College 101 for teenagers

This month a dozen or so Philadelphia high school students will participate in a mock trial at Penn Law. Another group will study and handle human brains and a third will create and teach an educational project to younger students. The teens will be on campus for five weeks as part of a new initiative created by the Philadelphia School District in partnership with Penn’s Office of the Provost.

While Penn has several high school mentorship programs in its different schools, this one stands out, says Executive Director to the Provost Lois Chiang. “While there are wonderful benefits with running outreach programs during the academic year,” says Chiang, “this really takes advantage of five weeks in the summer where we have the space and time to give an intense academic experience to students on campus.”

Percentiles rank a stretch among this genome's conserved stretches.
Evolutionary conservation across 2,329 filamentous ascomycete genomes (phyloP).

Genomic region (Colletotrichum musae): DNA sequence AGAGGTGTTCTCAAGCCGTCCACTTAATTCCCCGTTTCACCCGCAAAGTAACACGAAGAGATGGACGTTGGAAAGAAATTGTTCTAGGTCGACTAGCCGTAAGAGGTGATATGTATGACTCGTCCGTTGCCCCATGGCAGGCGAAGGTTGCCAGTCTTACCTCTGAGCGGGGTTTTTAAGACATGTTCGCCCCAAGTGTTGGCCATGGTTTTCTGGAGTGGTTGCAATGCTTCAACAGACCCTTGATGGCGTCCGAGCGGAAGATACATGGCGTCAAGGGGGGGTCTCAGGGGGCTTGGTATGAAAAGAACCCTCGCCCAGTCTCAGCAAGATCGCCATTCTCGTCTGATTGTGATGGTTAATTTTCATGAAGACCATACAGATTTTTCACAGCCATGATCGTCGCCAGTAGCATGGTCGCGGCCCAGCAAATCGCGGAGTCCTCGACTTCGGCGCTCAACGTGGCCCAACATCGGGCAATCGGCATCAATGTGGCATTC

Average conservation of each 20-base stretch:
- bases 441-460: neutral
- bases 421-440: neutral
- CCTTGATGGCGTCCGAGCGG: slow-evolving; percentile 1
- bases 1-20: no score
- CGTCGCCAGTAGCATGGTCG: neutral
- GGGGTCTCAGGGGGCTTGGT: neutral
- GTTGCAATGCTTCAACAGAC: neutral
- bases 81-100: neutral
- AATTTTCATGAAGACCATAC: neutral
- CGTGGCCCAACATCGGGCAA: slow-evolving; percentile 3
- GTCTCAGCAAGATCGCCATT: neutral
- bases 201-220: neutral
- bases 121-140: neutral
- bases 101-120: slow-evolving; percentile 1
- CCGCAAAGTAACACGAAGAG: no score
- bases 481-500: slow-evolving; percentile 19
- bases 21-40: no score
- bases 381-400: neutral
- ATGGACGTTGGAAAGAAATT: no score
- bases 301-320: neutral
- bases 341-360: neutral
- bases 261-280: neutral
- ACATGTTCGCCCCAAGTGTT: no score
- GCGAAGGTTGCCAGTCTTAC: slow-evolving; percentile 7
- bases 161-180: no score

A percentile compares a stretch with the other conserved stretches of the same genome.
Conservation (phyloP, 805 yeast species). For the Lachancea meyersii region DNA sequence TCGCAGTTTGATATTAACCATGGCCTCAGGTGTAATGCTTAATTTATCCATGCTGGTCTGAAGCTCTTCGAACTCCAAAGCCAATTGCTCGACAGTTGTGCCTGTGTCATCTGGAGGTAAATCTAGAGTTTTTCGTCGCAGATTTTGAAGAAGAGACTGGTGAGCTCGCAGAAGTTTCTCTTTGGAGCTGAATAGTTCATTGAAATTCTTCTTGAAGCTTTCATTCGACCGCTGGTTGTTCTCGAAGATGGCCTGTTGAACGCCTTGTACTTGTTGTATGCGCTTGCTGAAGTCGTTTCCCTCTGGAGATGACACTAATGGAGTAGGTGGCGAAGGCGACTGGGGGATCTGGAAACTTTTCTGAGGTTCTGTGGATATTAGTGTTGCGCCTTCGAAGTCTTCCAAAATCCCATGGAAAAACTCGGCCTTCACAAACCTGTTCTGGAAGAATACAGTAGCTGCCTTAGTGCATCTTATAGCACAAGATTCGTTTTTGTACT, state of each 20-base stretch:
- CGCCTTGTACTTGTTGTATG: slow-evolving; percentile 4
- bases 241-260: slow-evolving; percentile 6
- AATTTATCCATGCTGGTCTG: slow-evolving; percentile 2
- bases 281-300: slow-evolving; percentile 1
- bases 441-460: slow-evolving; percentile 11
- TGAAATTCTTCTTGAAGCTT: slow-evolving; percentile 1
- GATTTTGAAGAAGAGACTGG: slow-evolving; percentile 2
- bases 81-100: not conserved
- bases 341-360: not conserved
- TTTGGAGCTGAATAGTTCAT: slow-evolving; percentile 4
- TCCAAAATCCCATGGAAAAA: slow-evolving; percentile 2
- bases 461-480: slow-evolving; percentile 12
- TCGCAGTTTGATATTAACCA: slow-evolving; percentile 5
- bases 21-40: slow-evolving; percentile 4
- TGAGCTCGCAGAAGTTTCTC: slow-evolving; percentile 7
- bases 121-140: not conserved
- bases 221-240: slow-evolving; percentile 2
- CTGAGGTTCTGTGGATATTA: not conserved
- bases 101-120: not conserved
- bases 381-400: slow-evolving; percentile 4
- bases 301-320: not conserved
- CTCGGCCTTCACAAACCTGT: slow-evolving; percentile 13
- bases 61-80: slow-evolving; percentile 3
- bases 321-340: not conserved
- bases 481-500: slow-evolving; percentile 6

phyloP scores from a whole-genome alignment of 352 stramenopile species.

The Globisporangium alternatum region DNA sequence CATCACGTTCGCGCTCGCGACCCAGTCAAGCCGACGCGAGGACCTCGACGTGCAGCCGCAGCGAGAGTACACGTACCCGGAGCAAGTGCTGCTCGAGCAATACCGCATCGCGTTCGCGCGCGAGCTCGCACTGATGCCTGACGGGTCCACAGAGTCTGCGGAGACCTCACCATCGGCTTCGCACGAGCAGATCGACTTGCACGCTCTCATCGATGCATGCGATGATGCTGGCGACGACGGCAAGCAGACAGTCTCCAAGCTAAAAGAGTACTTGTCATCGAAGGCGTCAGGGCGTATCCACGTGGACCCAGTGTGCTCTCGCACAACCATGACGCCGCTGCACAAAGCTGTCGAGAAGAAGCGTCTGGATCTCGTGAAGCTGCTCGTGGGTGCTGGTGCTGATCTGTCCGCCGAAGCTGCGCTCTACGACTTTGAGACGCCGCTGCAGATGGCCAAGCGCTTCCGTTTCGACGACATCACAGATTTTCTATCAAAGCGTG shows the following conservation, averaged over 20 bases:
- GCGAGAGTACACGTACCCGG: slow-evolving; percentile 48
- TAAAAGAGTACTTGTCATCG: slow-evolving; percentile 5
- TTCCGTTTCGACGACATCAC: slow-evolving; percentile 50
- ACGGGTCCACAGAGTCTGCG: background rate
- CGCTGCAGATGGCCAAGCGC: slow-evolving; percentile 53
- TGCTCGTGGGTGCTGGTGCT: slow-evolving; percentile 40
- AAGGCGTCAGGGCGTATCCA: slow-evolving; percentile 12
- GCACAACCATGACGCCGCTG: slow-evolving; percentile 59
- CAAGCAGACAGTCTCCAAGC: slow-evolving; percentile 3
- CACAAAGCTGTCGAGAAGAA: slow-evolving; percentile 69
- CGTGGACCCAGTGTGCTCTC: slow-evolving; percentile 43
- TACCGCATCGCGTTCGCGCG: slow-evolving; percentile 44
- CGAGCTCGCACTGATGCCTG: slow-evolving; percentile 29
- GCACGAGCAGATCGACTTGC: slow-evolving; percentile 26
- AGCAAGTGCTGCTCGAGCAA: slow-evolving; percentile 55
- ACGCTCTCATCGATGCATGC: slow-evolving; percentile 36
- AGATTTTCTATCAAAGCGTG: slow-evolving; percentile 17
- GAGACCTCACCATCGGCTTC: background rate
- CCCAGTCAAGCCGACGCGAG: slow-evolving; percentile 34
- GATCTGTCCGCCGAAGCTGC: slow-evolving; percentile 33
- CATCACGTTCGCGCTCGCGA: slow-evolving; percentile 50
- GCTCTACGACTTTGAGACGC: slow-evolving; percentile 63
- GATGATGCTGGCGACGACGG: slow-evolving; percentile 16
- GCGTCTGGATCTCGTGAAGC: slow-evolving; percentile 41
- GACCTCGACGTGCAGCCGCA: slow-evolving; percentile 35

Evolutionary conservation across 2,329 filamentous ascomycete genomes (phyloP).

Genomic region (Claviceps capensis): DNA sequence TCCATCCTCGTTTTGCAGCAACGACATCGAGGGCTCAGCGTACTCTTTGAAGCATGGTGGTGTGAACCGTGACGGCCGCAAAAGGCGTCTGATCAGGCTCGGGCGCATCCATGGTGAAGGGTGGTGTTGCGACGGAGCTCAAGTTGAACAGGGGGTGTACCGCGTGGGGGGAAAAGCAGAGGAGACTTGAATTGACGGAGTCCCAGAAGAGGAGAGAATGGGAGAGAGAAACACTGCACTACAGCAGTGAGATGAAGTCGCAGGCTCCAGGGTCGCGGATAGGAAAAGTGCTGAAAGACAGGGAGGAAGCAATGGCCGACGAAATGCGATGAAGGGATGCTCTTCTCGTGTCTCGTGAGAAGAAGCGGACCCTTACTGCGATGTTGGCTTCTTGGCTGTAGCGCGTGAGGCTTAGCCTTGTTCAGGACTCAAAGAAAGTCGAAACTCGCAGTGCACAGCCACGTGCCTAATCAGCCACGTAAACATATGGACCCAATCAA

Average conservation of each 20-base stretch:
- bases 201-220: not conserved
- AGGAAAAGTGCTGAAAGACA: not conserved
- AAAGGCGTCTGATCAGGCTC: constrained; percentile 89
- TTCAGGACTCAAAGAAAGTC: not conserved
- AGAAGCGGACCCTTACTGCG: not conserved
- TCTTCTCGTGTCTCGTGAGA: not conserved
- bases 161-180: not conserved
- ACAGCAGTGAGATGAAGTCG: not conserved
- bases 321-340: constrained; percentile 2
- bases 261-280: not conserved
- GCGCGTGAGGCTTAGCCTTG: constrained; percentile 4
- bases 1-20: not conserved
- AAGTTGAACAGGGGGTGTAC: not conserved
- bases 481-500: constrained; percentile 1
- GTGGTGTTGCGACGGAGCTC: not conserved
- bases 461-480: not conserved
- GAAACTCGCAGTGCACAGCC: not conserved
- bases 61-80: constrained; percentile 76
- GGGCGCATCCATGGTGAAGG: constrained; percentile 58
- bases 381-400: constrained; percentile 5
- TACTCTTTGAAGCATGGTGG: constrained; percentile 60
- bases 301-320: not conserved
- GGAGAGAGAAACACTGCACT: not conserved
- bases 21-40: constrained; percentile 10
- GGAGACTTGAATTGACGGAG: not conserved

Students were selected for the Summer Mentorship Program based on their academic record and potential, as well as how much they stood to benefit from the program. Targeted at 10th and 11th graders, the month-long session—which offers a stipend of $460—is aimed particularly at students who are economically disadvantaged. The program is intended to inspire them to apply to college and to see it as an achievable goal.

Response to the program has been enthusiastic, with three or four applicants for each of the 36 spots. Students accepted into the program can choose between medicine, law or education as their area of focus, though once a week all the students will come together for more general sessions on academic life.

Students in the law program will spend time reading case law, working through the elements of a particular case, conducting legal research and working in a moot courtroom on a mock trial. Field trips will take the students to courthouses and various different legal practice settings.

Jo-Ann Verrier, vice dean for administrative services at Penn Law, says it’s less about training future lawyers and more about opening their eyes to possibilities. “I hope they’ll take away a renewed sense of confidence in their own ability to reach out to the opportunities that are ahead for them. That may be in law, but it may be in another field. We want to help them expand their skills and competence levels.”

Originally published on July 6, 2006